Between permanent restaurant outside dining and congestion pricing, the costs of owning a car (buying, maintaining, fueling, parking, insurance) in NYC are about to become even more prohibitive. Maybe it’s time to take the radical step of making the change to public transit easier by making it free to the user. NYC wouldn’t be the first place and the reduced costs might mean it now makes sense. Worth investigating.
http://www.nbcnewyork.com/news/coronavirus/nyc-outdoor-dining-crackdown-coming-mayor-adams-expected-to-make-announcement-thursday/3829719/ [click thru to see embedded Tweet]
NYC Reins in Restaurant Sheds, By Just a Few; Mayor Vows ‘Outdoor Dining Here to Stay’
Should those bulky sheds become a thing of pandemic lore alongside mask mandates and vaccine-proof rules? The issue has been a matter of heated debate for some time
Published August 18, 2022 • Updated on August 19, 2022 at 12:44 am
New York City’s mayor made an announcement on one of the more polarizing pandemic-era initiatives — outdoor dining — as expected on Thursday, though the details may fall flat for critics of the continued program.
Eric Adams’ update specifically addresses the sheds — cumbersome parking-spot-blocking rodent attractors to some, lifelines of employment and sociality to others — seen stretching across blocks, jam-packed with seated diners, for years.
But, contrary to the hopes of tens of thousands of aggrieved parties across the city — and in alliance with the hopes of tens of thousands of parties who would be aggrieved by a reversal — Adams’ new plan targets sheds associated with restaurants that have already closed their doors. Consider it a first step, of sorts, in addressing what has become a burgeoning issue.
An initial blitz saw the city remove 25 sheds of now-closed restaurants within days, Adams says. Those are the sheds, he says, the ones linked to no viable business, that are problematic. Many had fallen into disrepair or had turned into squatting sites or other reservoirs of illegal activity, according to the city. Those sheds represented a fraction of those in the system.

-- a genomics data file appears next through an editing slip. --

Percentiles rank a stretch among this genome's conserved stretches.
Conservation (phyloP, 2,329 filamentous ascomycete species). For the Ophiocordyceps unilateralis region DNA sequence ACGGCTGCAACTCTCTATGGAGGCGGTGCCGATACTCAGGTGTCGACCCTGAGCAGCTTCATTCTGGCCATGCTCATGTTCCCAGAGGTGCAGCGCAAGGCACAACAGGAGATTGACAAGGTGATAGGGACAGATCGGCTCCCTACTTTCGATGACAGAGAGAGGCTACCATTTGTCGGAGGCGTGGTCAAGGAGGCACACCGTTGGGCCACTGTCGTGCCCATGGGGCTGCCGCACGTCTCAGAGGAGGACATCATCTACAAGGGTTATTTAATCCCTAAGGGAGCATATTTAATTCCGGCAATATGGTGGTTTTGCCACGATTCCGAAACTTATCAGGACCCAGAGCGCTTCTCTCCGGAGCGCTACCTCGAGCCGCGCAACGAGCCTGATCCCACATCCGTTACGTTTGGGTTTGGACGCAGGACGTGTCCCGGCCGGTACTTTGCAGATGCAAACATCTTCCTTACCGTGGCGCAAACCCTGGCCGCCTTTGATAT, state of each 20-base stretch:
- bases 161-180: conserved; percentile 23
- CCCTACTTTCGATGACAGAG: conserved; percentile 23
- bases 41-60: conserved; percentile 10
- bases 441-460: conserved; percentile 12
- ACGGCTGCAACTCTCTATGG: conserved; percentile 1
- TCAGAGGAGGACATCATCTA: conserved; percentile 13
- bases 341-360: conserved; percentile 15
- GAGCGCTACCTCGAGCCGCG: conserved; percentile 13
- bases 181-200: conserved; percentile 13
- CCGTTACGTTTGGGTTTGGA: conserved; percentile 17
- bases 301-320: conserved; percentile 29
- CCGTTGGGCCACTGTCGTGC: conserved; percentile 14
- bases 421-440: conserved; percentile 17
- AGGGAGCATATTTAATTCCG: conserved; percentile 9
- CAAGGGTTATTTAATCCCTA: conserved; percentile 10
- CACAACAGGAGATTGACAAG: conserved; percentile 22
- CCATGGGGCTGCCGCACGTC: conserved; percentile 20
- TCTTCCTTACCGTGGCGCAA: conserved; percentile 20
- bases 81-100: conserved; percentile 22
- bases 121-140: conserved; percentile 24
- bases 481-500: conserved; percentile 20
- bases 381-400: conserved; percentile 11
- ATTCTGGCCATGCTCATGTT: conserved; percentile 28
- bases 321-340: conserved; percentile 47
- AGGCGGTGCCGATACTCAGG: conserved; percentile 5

As he helped crews dismantle one of those problematic sheds — one that he said he could tell from its smell that “someone has used this as a urinal” — he defended the program as a whole.
“Outdoor dining has transformed New York City and saved 100,000 jobs during the pandemic, but we cannot allow abandoned dining sheds to litter our streets,” Adams said in a statement. “These deserted dining sheds have become eyesores for neighbors and havens for rats, and we are going to tear them down.”
There could be another 37 dining sheds removed, as they have been labeled as egregious violators that could be torn down if the owners don’t make repairs. And although he took a sledgehammer to one dining area, he insisted that it doesn’t mean the city would be “removing the program. It is a symbol that we must get it right.”
“With this initiative, we are also taking the essential step towards a permanent Open Restaurants program that all New Yorkers can be proud of every day,” the mayor added. “I want to say it loud and clear: Outdoor dining is here to stay.”
As many as 13,000 businesses participated in the Open Restaurants program, which the city said saved an estimated 100,000 jobs. While not as reliant on them as they once were, restaurants insist the outdoor areas are still needed to keep businesses open and afloat.